You keep talking of “we,” but a vast majority of Nigerians appear to want to see the president pun­ish corrupt Nigerians and don’t care about how he does it. Are you saying they are invariably digging their own graves?

More than digging their own graves. Let me tell you, that inclina­tion is as orchestrated by the propa­ganda machinery of the All Progres­sives Congress. That propaganda happened during the elections when the entire effort of the past admin­istration on the Chibok girls, Boko Haram was described as a write-off. It was after they won the election they discovered that it was impos­sible to return the minds of Nigerians to accept that the military was actu­ally working. Why I say Nigerians are digging their own graves is this. When a dictator emerges, he uses a popular slogan, in this case, anti-cor­ruption, to buy the minds of the peo­ple and say “forget the rule of law, if you allow the rule of law, these peo­ple will run away.

Let me jail them, let me treat them anyhow I want as long as we recover our money” and Nigerians, journalists, lawyers will say “go ahead, we don’t care.” When he has finished dealing with all cor­rupt people and there’s nobody to prosecute again, he will now come back to his opponents, he will come back to journalists, he will come back to lawyers, he will come back to the masses.

Then, it would be too late for you to be telling him to fol­low the rule of law, because you have already invested him with the power of a dictator. And that is why Nige­rians should think back. We support anti-corruption. Yes, by all means, recover our money from anybody and take them through all trials as much as you can. But do that under the constitution. If it is the law that allows you to arrest somebody for looting, when you arrest that person, any other right that the law grants him in the course of your prosecut­ing him for looting, allow that right to function. If the law allows you to arrest a citizen and that law contains a provision that allows him to be on bail, follow that law through.

But that law never worked in the past and corruption thrived.

No, not at all. It’s not the law that is the problem of corruption. I’m sure that as we’re speaking, corrup­tion is happening in the Presidency. As I speak to you now, there’s cor­ruption in Aso Rock, there’s corrup­tion in the Federal Secretariat, there’s corruption in the National Assembly. Corruption will forever happen. You will only know the corruption of this government after the government has left. So, we can’t say it was be­cause the law was lenient. No. The people who were in power used the incumbency factor to cover them­selves, just as the president is using the incumbency factor to cover those who funded his campaign now and shielding them from investigation. That is what he’s doing.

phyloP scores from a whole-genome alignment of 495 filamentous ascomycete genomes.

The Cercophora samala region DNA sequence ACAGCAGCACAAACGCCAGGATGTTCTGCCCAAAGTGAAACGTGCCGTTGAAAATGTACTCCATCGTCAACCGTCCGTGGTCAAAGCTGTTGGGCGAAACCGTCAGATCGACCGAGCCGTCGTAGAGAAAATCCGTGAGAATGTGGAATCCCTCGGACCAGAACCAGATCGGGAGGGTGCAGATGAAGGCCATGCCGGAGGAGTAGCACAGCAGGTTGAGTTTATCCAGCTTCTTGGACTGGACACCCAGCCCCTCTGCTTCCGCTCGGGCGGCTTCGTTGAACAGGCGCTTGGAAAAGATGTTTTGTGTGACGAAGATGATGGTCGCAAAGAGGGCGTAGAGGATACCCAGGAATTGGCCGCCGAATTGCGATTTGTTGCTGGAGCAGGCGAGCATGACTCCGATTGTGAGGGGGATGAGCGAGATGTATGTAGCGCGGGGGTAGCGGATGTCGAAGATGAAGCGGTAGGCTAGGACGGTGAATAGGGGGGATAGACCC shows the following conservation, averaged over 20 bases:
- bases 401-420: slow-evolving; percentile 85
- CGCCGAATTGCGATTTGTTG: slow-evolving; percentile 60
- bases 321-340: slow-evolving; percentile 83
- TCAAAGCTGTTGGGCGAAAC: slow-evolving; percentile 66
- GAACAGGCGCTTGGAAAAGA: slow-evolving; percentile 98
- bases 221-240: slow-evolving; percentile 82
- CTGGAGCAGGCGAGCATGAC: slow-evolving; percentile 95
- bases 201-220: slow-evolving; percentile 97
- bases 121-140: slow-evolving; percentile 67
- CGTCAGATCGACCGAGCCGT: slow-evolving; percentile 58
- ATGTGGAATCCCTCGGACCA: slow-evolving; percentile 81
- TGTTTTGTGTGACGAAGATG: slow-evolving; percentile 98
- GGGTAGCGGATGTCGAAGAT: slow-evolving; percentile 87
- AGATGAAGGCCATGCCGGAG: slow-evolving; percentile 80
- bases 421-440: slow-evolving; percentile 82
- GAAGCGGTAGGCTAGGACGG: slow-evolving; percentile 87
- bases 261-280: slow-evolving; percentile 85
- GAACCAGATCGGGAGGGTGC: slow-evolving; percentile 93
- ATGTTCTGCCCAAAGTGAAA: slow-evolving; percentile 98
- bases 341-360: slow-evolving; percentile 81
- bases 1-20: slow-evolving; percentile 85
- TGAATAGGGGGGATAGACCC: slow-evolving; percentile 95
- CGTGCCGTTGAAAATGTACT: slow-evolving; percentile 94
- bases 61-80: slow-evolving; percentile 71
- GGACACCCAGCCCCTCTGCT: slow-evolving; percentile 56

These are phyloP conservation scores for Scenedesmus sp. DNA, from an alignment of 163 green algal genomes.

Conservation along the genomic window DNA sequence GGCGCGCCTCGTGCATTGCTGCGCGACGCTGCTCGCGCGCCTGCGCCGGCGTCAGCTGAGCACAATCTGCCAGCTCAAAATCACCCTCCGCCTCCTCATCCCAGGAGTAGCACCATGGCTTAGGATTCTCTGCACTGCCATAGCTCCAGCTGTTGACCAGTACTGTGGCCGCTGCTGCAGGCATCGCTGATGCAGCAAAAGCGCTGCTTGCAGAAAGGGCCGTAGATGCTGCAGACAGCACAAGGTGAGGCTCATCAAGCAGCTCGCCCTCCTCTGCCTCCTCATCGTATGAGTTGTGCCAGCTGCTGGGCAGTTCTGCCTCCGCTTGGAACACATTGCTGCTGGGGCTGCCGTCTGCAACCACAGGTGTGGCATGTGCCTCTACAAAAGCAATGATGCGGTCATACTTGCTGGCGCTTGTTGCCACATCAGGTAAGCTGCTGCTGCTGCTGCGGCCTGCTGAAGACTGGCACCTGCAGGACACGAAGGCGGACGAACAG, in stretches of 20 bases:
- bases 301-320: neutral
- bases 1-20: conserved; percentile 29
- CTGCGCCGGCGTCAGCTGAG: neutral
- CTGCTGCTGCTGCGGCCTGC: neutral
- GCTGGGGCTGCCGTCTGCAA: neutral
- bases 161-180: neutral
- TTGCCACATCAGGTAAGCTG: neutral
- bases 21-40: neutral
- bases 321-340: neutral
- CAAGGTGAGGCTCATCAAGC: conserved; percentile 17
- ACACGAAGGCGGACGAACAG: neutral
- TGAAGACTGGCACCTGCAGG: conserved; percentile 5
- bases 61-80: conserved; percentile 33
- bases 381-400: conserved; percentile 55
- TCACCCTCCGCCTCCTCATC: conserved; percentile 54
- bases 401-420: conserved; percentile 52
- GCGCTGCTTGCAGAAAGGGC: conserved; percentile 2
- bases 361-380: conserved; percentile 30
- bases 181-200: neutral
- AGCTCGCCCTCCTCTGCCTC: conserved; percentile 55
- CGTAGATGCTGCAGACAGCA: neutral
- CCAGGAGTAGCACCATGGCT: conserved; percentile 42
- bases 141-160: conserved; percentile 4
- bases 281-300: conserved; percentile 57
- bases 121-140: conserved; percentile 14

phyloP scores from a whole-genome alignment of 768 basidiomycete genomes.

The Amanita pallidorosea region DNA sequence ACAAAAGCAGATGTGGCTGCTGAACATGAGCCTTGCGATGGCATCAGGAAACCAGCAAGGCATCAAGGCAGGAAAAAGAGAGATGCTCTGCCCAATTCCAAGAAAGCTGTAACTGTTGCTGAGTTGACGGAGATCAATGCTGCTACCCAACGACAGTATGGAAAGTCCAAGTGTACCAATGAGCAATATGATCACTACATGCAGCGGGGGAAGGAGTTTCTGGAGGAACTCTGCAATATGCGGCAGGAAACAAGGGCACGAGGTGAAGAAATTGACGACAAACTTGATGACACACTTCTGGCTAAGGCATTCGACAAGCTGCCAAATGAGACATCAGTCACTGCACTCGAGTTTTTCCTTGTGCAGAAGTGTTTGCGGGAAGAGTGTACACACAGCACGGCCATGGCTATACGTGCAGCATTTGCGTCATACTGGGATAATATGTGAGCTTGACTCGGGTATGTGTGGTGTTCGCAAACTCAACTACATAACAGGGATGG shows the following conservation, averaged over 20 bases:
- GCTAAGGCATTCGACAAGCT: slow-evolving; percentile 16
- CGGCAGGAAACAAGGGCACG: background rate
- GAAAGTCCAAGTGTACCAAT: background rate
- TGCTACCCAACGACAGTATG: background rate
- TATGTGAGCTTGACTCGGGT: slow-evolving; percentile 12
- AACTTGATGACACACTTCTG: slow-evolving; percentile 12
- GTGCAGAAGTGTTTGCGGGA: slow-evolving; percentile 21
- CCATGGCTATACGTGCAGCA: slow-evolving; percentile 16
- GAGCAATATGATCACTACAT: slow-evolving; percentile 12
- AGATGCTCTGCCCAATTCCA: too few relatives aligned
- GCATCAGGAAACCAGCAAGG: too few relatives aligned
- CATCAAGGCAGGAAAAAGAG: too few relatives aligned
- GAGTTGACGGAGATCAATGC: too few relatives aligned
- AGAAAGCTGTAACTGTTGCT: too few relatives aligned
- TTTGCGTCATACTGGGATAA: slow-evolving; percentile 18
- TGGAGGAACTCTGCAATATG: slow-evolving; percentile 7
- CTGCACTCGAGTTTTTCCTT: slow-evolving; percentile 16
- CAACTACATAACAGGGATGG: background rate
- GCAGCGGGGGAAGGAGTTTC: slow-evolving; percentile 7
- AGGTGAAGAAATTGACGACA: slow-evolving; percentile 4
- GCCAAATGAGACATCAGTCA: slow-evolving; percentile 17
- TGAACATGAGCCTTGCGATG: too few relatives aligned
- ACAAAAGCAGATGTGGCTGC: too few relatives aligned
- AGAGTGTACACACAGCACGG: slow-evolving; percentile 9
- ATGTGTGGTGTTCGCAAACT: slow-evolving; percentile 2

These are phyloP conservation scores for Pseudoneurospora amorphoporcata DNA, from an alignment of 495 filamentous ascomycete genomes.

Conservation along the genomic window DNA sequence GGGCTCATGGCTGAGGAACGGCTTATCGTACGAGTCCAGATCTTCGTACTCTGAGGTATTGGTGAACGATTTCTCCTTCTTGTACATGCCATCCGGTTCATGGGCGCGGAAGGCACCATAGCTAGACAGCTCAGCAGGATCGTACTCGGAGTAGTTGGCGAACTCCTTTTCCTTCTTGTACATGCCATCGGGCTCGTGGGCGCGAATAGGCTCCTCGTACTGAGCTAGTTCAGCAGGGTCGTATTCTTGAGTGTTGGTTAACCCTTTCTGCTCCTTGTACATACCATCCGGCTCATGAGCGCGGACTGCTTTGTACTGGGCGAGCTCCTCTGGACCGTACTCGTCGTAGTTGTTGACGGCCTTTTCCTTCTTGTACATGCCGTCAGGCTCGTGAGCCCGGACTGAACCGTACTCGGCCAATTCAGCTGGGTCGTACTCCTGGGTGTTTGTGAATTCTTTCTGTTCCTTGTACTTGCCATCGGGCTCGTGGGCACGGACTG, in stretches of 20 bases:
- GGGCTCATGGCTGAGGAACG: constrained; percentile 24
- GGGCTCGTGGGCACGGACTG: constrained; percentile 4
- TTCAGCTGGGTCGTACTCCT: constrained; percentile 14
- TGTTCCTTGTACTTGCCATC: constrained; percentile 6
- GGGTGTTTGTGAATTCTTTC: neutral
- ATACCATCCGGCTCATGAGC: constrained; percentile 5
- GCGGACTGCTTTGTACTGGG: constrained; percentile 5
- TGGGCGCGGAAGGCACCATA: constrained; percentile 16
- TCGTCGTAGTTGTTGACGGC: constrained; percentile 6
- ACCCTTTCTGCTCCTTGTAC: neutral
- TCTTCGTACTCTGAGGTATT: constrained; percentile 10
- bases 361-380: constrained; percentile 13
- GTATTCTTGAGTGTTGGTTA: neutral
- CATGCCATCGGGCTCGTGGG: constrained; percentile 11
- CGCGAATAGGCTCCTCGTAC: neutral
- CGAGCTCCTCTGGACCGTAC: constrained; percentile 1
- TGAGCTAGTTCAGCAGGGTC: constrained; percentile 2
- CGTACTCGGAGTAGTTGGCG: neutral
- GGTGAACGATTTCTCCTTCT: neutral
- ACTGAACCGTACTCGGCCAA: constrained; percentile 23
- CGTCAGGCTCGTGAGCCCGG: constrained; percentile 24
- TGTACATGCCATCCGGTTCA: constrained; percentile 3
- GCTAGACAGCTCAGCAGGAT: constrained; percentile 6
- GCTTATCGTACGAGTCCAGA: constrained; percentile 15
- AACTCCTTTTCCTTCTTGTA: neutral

Looking at the trend of things in the country today, what is your biggest fear?
My biggest fear is that the presi­dent is insincere and that insincerity is leading him from one error to an­other. He’s being insincere with his selective fight against corruption. He is shielding his loyalists and then bearing his fangs on his opponents. He doesn’t want that insincerity to be discovered. He wants to cover up and in covering up, he wants to silence every other person.

If it gets to a stage where people can’t be si­lenced, it will get to a stage where people will be assassinated, where companies will be closed down. I fear that we are moving towards the precipice of anarchy. I fear that it will get to a time when people will be us­ing the president as an example of disobedience of court orders. People who do ordinary businesses, who do ordinary transactions will also be taking the laws into their own hands. It will spill over to the barracks and policemen will like to arrest people without following due process. It will spill over to every facet of our lives, whereby people will begin to embrace impunity without regards for the rule of law. It will get to a period when people will no longer respect judges, people will no lon­ger respect the courts. We shouldn’t expose the judiciary in that regard.